responsibility of informing the district court of the basis for its motion.” Celotex
Corp. v. Catrett, 477 U.S. 317, 323 (1986).
This responsibility includes
identifying the portions of the record illustrating the absence of a genuine dispute
of material fact. Id.; Fed. R. Civ. P. 56(c)(1)(A). Or, the movant can assert,
without citing the record, that the nonmoving party “cannot produce admissible
evidence to support” a material fact. Fed. R. Civ. P. 56(c)(1)(B). If the movant
meets its burden, the burden shifts to the nonmoving party to establish – with
evidence beyond the pleadings – that a genuine dispute material to each of its
claims for relief exists. Celotex, 477 U.S. at 324. A genuine dispute of material
fact exists when the nonmoving party produces evidence allowing a reasonable fact
finder to return a verdict in its favor. Waddell v. Valley Forge Dental Assocs., 276
F.3d 1275, 1279 (11th Cir. 2001).4
Defendant has set out the standard of review for judicial review of an administrative
hearing officer’s decision under the IDEA. (Doc. # 40, at 21–23.) See also Loren F. ex rel.
Fisher v. Atlanta Indep. Sch. Sys., 349 F.3d 1309, 1313–14 (11th Cir. 2003) (describing the
federal court’s standard of review of an IDEA case after an administrative decision is rendered).
However, neither party – particularly Defendant – challenges the outcome of the administrative
decision. (See Def.’s Brief, Doc. # 40, at 22–23 (“The [c]ourt’s independent review of the
administrative record will show that [the] decision is clearly supported by the law and the factual
evidence in the administrative record.”).) The only IDEA issue before the court is in Count I,
Judgment on the Pleadings
“Judgment on the pleadings is appropriate when there are no material facts
in dispute and the moving party is entitled to judgment as a matter of law.”
Douglas Asphalt Co. v. Qore, Inc., 541 F.3d 1269, 1273 (11th Cir. 2008). “All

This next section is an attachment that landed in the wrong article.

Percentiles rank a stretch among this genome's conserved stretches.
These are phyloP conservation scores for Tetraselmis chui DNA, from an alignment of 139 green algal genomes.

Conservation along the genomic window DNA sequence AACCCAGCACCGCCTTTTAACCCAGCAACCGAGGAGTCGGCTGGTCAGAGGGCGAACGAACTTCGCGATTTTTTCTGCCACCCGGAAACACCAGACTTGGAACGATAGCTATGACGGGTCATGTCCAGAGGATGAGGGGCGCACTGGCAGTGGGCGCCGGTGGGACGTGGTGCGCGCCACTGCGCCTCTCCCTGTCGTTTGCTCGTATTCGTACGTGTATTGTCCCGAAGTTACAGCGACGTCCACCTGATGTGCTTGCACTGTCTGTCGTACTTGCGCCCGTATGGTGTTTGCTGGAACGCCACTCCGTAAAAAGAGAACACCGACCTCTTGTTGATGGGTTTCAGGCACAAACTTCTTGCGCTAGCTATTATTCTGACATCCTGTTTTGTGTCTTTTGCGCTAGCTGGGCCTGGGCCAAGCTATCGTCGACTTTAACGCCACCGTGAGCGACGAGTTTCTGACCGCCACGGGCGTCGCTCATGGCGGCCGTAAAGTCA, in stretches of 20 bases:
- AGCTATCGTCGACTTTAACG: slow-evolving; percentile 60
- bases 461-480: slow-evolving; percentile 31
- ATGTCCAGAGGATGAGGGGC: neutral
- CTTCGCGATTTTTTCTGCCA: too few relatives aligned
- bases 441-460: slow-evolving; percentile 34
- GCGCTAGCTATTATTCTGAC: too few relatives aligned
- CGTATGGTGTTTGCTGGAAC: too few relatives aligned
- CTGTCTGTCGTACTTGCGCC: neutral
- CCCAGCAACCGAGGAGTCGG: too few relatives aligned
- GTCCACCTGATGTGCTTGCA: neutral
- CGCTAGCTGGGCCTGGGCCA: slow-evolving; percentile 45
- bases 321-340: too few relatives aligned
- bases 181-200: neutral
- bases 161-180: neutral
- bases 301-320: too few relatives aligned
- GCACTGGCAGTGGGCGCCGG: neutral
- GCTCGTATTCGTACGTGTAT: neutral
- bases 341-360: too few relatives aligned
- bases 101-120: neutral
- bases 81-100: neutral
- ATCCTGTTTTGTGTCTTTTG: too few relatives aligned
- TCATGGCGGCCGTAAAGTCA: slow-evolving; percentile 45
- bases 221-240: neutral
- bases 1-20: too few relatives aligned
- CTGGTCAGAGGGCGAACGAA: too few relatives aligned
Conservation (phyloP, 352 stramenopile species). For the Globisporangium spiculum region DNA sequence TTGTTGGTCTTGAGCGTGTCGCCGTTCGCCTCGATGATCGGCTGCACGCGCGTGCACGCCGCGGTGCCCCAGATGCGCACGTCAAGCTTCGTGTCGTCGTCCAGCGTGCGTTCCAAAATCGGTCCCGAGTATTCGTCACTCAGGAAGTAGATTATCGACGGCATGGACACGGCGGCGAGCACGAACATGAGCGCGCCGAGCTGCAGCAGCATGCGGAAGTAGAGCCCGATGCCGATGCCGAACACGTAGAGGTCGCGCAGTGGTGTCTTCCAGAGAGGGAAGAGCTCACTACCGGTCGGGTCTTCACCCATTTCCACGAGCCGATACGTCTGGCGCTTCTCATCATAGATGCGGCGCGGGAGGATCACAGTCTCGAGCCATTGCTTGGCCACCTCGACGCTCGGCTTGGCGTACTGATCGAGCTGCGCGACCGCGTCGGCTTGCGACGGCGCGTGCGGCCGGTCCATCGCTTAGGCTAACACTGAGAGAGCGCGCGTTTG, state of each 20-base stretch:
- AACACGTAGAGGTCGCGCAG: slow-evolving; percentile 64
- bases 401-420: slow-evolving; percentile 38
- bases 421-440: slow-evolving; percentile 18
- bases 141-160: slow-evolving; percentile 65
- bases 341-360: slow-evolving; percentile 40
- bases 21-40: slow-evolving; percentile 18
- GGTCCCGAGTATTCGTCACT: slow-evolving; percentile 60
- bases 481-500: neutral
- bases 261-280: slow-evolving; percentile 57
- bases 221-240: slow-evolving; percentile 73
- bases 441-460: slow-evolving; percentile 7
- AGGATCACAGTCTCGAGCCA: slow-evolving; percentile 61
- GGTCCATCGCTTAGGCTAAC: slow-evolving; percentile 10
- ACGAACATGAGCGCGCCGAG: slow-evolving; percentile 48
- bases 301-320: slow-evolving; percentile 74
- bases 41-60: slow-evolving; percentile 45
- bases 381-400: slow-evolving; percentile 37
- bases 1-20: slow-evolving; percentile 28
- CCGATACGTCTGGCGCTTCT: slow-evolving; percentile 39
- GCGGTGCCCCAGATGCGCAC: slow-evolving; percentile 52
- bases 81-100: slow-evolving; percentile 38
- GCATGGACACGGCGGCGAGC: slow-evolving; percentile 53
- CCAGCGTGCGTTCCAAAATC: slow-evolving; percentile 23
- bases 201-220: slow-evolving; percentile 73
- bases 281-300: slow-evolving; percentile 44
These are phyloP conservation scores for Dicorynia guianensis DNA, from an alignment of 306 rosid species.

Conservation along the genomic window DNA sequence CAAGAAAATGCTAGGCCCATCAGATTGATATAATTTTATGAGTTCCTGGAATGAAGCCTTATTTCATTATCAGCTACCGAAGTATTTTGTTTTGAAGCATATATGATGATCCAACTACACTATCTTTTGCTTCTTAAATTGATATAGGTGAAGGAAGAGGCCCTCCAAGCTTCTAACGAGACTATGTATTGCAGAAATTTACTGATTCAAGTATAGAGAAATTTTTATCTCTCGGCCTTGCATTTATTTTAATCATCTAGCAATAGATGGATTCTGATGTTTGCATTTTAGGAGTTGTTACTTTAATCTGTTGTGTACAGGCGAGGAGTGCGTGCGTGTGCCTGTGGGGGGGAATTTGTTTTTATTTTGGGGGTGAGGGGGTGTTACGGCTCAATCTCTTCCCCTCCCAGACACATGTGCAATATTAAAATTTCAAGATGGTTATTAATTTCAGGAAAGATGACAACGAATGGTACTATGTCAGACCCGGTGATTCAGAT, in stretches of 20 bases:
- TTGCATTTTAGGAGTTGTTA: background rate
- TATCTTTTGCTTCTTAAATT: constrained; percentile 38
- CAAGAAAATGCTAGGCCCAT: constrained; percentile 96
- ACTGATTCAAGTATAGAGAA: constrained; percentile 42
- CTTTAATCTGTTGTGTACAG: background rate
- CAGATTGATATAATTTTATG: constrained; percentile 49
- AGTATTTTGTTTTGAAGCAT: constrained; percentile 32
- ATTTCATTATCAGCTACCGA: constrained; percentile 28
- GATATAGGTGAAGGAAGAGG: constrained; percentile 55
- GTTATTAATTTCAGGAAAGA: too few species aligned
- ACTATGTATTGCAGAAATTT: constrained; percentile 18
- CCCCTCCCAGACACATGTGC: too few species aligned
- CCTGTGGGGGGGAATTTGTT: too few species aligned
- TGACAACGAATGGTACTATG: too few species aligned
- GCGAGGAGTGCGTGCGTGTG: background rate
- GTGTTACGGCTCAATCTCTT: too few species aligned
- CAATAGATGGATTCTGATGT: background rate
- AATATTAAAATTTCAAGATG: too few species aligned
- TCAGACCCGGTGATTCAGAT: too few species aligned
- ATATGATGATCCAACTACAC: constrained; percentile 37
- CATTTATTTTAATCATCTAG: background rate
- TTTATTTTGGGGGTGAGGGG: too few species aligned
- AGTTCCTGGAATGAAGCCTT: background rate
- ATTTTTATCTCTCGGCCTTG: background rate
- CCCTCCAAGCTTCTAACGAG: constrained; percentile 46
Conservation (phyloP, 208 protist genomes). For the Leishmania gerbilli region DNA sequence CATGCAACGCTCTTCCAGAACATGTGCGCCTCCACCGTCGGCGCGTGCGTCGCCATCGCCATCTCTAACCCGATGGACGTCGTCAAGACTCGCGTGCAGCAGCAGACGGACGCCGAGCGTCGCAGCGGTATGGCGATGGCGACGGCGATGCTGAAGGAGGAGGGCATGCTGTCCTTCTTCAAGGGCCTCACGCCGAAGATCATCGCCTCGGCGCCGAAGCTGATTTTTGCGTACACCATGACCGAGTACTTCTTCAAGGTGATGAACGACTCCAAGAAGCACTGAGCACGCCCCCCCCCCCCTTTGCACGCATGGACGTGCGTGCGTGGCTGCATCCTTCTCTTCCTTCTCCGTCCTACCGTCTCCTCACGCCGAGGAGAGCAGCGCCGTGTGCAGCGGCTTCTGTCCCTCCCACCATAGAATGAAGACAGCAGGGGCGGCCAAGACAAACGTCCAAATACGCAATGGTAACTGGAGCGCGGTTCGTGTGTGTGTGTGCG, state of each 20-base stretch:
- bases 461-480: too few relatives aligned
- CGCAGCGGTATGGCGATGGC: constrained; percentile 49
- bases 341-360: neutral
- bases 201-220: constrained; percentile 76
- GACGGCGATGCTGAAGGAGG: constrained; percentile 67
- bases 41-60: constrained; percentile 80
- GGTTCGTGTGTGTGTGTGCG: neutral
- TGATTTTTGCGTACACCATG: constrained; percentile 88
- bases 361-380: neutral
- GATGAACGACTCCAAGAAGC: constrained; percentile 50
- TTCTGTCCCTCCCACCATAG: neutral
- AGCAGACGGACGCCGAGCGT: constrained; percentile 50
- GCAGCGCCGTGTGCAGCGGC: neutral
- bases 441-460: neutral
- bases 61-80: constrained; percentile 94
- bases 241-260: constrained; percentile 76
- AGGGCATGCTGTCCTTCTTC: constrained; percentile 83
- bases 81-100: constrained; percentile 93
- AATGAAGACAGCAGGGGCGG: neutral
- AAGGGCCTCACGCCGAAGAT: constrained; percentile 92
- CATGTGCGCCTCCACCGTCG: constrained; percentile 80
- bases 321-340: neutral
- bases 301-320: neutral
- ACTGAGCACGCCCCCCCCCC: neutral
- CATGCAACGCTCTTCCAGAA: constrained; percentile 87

facts alleged in the complaint must be accepted as true and viewed in the light most
favorable to the nonmoving party.” Id.5
As a preface to the facts supporting Plaintiffs’ claims, the court begins with
an explanation of the federal statutes affording special education and related
services, accommodations, and procedural protections to disabled students.
Originally enacted in 1970 as the Education of the Handicapped Act
(“EHA”) Congress passed the IDEA “to ensure that all children with disabilities
have available to them a free appropriate public education [(“FAPE”)] that
which is Plaintiffs’ claim for attorney’s fees as prevailing parties in the administrative due
process hearing. The parties dispute whether Plaintiffs are in fact prevailing parties, but this is a
legal question that can be decided in accordance with Rule 56. In the absence of a challenge to
the propriety of the hearing officer’s decision, the IDEA standard of review offered by
Defendant will not be used.
Defendant offers no explanation for why a judgment on the pleadings would be
emphasizes special education and related services designed to meet their unique
needs.” 20 U.S.C. § 1400(d)(1)(A). The IDEA defines a FAPE as
special education and related services that – (A) have been provided at
public expense, under public supervision and direction, and without
charge; (B) meet the standards of the State educational agency;
(C) include an appropriate preschool, elementary school, or secondary
school education in the State involved; and (D) are provided in
conformity with [a disabled student’s] individualized education
program [(“IEP”)]. . . .
Id. at § 1401(9). The IDEA contains “an affirmative obligation of every [local]
public school system to identify students who might be disabled and evaluate those
students to determine whether they are indeed eligible.”
N.G. v. D.C., 556
F. Supp. 2d 11, 16 (D.D.C. 2008) (citing 20 U.S.C. § 1412(a)(3)(A)).
obligation is known as “Child Find,” and a local school system’s “[f]ailure to
locate and evaluate a potentially disabled child constitutes a denial of FAPE.” Id.
A state must evaluate a child for a disability under the IDEA upon the request of
the child’s parent. 20 U.S.C. § 1414(a)(1)(B).